Background The association between migraine and the incidence of ischemic stroke varies in different subgroups of patients. We aimed to clarify this association using a population-based database. Method A nationwide cohort study was conducted using data from the Taiwan National Health Insurance Research Database. Two cohorts were extracted: a neurologist-diagnosed migraine cohort, and a non-headache, propensity score-matched comparison cohort. All participants were enrolled in this study between 2005 and 2009, and were followed through the end of 2010, death, or the occurrence of ischemic stroke. Adjusted hazard ratios (aHRs) and 95% confidence intervals (CIs) were calculated with a Cox proportional hazards model to compare the between-group risks. Results Both cohorts ( n = 119,017 each) were followed for a mean period of 3.6 ± 1.3 years. A total of 744 migraine patients (429,741 person-years) and 617 matched comparison individuals (436,141 person-years) developed ischemic stroke during the research period. Compared to the comparison cohort, patients with migraine were at an increased risk of ischemic stroke (aHR: 1.24, 95% CI: 1.12-1.38, p < 0.001). Subgroup analysis by age and sex revealed the highest risk in women aged ≤ 45 years (aHR: 3.44, 95% CI: 2.20-5.39, p < 0.001), especially among those with migraine with aura (aHR: 4.58, 95% CI: 2.45 - 8.56, p < 0.001). A trend for increased stroke risk was observed in men aged ≤ 45 years (aHR: 1.54, 95% CI: 0.96-2.48, p = 0.075). Conclusion Migraine is associated with an increased risk of ischemic stroke, especially in younger (age ≤ 45 years) women with migraine with aura. The trend toward ischemic stroke in younger men merits further exploration.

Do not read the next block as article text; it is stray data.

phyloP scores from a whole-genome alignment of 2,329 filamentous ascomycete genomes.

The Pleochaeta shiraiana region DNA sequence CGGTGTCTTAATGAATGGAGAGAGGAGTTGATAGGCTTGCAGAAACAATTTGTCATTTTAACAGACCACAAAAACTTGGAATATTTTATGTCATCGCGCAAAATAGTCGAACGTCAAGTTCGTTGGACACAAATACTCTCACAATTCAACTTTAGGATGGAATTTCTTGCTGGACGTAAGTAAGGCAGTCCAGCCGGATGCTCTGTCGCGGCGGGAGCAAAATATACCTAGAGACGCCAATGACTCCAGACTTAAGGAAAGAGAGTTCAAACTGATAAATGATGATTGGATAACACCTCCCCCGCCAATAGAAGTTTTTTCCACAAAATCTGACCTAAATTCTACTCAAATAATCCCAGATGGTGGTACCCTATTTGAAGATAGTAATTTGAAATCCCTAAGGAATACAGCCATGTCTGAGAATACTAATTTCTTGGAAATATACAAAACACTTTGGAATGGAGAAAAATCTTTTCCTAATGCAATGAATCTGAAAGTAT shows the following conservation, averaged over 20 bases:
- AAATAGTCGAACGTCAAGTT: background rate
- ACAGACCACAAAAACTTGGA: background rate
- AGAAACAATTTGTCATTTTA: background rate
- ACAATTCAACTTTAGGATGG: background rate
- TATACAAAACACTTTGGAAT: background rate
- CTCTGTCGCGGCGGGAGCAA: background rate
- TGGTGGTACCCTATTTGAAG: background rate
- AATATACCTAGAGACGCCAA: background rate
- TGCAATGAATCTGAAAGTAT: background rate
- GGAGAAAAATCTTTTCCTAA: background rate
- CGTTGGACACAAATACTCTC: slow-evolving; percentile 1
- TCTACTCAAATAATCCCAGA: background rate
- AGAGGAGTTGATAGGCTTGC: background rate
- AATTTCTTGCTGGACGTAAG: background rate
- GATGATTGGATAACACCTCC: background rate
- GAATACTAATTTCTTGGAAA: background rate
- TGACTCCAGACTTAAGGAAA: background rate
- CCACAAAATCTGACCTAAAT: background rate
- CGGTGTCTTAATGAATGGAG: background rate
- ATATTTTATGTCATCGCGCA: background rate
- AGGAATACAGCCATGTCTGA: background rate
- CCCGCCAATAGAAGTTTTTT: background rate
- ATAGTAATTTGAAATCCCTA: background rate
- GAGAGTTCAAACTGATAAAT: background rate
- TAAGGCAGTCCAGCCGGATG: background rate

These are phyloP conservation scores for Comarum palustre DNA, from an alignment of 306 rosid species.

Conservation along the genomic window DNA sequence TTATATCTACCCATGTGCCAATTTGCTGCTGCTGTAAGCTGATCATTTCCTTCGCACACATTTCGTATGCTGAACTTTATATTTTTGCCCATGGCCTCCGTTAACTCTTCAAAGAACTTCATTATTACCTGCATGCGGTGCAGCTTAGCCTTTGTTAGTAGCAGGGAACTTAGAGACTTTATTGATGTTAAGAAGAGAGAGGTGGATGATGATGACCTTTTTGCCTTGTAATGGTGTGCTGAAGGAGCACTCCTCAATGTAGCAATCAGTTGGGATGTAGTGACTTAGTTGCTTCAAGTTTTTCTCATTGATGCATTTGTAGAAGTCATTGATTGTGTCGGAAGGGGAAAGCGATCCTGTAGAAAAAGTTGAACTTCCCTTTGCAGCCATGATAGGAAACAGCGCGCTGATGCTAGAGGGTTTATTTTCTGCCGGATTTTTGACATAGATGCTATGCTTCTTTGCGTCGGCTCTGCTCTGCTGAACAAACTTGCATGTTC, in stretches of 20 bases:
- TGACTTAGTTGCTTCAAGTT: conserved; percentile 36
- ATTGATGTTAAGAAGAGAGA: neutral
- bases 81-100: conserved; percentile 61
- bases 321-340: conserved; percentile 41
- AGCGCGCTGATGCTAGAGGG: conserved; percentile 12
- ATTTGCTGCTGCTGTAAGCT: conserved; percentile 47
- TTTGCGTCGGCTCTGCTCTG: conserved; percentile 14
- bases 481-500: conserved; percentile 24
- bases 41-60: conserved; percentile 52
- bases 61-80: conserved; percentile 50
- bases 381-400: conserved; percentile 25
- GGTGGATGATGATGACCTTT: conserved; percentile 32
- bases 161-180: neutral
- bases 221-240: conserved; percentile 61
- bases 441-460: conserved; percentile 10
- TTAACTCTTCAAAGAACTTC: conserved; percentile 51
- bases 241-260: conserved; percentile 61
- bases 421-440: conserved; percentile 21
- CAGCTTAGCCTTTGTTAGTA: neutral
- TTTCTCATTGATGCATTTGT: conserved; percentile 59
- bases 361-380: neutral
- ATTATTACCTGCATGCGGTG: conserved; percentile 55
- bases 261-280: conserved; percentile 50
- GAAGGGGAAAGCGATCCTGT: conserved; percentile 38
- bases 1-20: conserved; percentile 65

|Number of pages||9|
|Journal||Cephalalgia : an international journal of headache|
|Publication status||Published - Apr 1 2017|
ASJC Scopus subject areas
- Clinical Neurology